"The Scientifical ~ Mystical One"


Part 2:
( How To Make Your Own Power ... at Home !!! )

   V  i  e  w  e  r       F  e  e  d  b  a  c  k
Tell 3 Friends

I did one better than that. I told 3 club mailing lists that I belong to (approx. 2000 members total) about your very interesting news letter.

Take care,

Hi Rob !

Thanks for your help !! I'm really fired up about getting the sport of motorcycling the recognition it deserves. Feel free to post the URL's of Power News newsletters to your favorite newsgroups or forums.

Pat McGivern
Back Issues

Hey MotoMan,

How can I access all the Power News past issues ??


Hi Paul !

All 16 past issues are at the bottom of this page. I do that on each new newsletter, so they don't get lost !! Also, the list of upcoming topics can be found in the  
"Dynamic Horsepower Starring: Britney Spears" 
Power News Issue.

Pat McGivern

In the last issue of Power News, we learned that: 

When an intake port is too big to provide the velocity necessary to prevent blowback during the Charging phase, the result is a loss of power at all RPM's. The secret to more power 
is to make the ports smaller.

The intake ports in most modern motorcycles are still 
waay too big as they come from the factory !! ...Even for Roadracing use !!

3: Thousands of motorcycles are losing horsepower this winter, 
as many tuners will make their intake ports even bigger !!

If this is your first issue of Power News, I recommend that you read last month's edition first:

Here's a Honda F3 that was professionally 
Flow Bench Ported (enlarged) 
to the MAX !! 

This bike was really, really  slow !!

The head measures well on a Flow Bench, but the engine actually produced
Less Power with this ported head than it did with the original stock head !!!

What Do High Velocity Intake Ports Look Like ??

These never before seen photos show the remarkable size difference 
between stock and High Velocity Ports:


Stock Yamaha R6 Intake Port


30 Percent Reduced High Velocity 
Yamaha R6 Intake Port 

High Velocity Intake Porting 
On 5 Valve Heads: 
Yamaha YZF 400's, R7 and R1, FZR 1000 & 750


Stock Yamaha R1 Intake Port


30 Percent Reduced High Velocity 
Yamaha R1 Intake Port  

The Secret to 
Making Ports Smaller ??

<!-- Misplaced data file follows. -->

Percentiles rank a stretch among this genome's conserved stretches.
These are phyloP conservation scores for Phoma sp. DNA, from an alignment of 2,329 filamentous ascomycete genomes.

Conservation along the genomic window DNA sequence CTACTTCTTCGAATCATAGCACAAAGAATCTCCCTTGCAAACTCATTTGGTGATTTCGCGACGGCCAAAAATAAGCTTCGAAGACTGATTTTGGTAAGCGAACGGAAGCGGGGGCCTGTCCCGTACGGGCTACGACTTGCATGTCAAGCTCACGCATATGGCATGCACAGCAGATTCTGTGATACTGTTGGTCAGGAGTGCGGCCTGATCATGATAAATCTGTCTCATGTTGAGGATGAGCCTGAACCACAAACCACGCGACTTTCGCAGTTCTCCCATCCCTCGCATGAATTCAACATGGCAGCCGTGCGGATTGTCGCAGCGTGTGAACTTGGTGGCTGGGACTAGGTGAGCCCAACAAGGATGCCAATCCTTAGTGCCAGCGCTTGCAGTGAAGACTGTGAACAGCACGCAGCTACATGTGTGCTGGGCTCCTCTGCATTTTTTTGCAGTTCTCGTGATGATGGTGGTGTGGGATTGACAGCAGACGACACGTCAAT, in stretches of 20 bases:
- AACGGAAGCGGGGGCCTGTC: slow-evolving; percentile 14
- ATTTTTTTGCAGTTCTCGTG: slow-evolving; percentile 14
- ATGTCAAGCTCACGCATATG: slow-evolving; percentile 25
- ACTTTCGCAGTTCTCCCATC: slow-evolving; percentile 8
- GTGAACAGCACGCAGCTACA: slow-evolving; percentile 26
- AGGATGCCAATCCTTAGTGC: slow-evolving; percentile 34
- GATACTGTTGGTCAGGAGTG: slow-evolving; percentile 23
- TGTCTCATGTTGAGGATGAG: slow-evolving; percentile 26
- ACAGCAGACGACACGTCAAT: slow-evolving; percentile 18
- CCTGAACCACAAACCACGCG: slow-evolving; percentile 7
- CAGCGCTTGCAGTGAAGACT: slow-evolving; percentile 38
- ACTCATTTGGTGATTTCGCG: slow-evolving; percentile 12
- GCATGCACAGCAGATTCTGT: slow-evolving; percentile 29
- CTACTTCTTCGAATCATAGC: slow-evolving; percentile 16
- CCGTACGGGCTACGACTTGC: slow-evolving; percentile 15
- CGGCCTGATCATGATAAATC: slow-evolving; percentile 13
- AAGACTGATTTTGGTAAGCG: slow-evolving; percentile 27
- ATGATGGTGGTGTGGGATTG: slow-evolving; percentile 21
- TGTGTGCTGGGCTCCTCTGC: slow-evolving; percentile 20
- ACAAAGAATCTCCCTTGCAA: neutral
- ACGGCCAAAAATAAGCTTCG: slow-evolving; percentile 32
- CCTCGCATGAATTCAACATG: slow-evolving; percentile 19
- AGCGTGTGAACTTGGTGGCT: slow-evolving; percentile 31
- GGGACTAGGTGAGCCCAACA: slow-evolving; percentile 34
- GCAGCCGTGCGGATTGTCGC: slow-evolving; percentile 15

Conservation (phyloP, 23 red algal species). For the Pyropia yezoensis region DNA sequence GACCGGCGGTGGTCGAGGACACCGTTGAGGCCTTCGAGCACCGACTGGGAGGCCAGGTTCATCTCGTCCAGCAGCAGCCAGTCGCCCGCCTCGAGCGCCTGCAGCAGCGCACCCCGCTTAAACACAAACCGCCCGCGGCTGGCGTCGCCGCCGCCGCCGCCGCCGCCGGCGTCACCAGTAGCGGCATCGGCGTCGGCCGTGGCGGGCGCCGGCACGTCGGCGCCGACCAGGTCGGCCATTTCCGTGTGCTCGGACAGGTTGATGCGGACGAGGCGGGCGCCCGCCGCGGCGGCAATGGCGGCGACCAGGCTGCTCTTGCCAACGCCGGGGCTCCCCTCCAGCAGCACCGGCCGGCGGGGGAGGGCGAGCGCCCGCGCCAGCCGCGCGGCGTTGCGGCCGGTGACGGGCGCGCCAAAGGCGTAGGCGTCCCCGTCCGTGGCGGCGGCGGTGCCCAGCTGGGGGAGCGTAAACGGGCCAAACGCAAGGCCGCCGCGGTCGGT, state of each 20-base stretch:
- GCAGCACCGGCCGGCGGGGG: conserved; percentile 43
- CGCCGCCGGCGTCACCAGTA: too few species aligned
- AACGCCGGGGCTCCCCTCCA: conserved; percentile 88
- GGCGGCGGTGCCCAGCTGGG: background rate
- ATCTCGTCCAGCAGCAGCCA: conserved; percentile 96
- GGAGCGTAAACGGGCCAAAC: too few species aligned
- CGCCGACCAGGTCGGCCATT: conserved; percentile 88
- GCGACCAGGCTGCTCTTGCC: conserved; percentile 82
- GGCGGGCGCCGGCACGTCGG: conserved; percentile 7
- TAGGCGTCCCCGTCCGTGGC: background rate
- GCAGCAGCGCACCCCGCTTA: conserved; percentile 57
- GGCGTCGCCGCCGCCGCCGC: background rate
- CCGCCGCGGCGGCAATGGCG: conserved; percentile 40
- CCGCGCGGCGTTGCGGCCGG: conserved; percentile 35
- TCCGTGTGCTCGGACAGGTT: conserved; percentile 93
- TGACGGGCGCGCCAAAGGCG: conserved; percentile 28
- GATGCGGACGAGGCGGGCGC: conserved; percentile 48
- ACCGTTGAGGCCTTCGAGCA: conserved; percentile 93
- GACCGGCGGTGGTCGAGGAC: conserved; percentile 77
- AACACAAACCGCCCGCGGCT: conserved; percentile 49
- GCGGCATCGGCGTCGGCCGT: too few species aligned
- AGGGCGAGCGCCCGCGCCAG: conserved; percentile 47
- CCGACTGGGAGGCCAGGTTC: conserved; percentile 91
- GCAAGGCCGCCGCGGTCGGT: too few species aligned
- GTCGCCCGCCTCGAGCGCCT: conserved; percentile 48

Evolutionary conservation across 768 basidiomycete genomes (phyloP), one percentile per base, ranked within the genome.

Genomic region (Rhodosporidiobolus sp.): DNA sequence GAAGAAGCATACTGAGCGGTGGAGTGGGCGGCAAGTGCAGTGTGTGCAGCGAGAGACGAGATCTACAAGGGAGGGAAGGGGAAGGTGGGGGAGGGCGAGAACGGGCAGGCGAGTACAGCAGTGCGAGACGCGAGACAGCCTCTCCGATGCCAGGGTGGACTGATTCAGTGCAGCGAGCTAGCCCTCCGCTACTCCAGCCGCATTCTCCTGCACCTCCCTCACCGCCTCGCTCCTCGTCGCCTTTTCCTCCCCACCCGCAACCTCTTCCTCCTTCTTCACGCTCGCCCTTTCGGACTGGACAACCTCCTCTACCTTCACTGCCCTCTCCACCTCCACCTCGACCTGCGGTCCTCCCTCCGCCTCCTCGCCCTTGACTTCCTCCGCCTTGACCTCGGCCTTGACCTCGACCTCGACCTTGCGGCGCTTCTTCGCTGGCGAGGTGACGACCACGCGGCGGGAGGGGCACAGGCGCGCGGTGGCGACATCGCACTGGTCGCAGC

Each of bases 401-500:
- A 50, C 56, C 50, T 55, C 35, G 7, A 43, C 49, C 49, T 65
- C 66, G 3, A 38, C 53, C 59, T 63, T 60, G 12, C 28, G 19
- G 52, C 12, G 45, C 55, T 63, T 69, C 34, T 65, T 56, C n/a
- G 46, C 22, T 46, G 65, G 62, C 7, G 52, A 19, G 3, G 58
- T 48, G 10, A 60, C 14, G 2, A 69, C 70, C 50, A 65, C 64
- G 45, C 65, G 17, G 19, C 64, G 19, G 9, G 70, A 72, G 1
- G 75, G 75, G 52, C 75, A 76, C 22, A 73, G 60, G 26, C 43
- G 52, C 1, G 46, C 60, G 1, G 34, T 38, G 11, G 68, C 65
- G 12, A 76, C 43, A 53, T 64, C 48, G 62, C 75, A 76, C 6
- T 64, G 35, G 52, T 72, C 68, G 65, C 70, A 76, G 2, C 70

JB Weld Epoxy

Epoxy !!
Epoxy is much easier to work with than welding, and it offers insulation for the incoming fuel /air mixture. (Cooler mixture = denser charge.) 

This product does the best job of expanding & contracting with the engine heat without cracking, or coming loose.

Other products that work well are Loctite "Metal Set" (available in Europe) and Bondo automotive body filler. 

I recommend the JB Weld because it sets up slowly, which can be a real plus when you're first learning this porting technique. 

Ready To Do It Yourself ??
Here's How:

Recommended Tools

1) Dremel Tool

2) Tool Bits

( Sanding Roll, Stone, Aluminum Cutter)

3) 60 Grit Coarse Sanding Rolls

4) Caliper For Measuring Port Height

5) JB Weld (24 Hour Type)

6) Plastecine Modeling Clay

 7) Dremel Extension Cable

8) Safety Goggles
( Keep Your Eyes !! )

Clean Up First (?)

That's right !! Any traces of oil will ruin the sanding rolls, and make the head an oily mess to work on !! 

So the first step is to wash out all the oil with dishwashing detergent and hot water.

Use compressed air or a blow drier to prevent rust.



Secure The Head on
The Workbench

 It's critical that the head is secure and stable. It's very easy to ruin a valve seat if the head suddenly shifts while the porting tool is turning at 24,000 RPM !

 Use a 2X4 board to "wheelie" the head into the proper position. 

The clamp-on type light illuminates the ports from the combustion chamber side.

Get Centered

The end of this sanding mandrel is off center. The result will be inefficient sanding action and chatter marks on the port surface. 

Uneven wear on the sanding roll can cause it to unravel at high speed and possibly damage the cylinder head.

Here, I'm using a marker to find out which way the mandrel is bent. By lightly touching it with the marker while it's spinning, the ink will only show on the "high" side.

Careful ...
By pressing the "inked" side it against the bench, I'm bending the mandrel back slightly 
to perfectly re-center it.

This takes a bit of practice, because it's easy 
to bend the mandrel too much. 

If you have to bend it more than 3 times, 
throw it out and start over with a new one. They get weak from being bent, and can suddenly bend out 90 degrees while spinning 24,000 RPM !!


Ready To Port !!

Here's the best way to hold the tool. I let the dremel motor hang over my right shoulder, and hold onto the drive cable with both hands.

The bottom of my hands are pushing slightly against the bench to help steady the tool.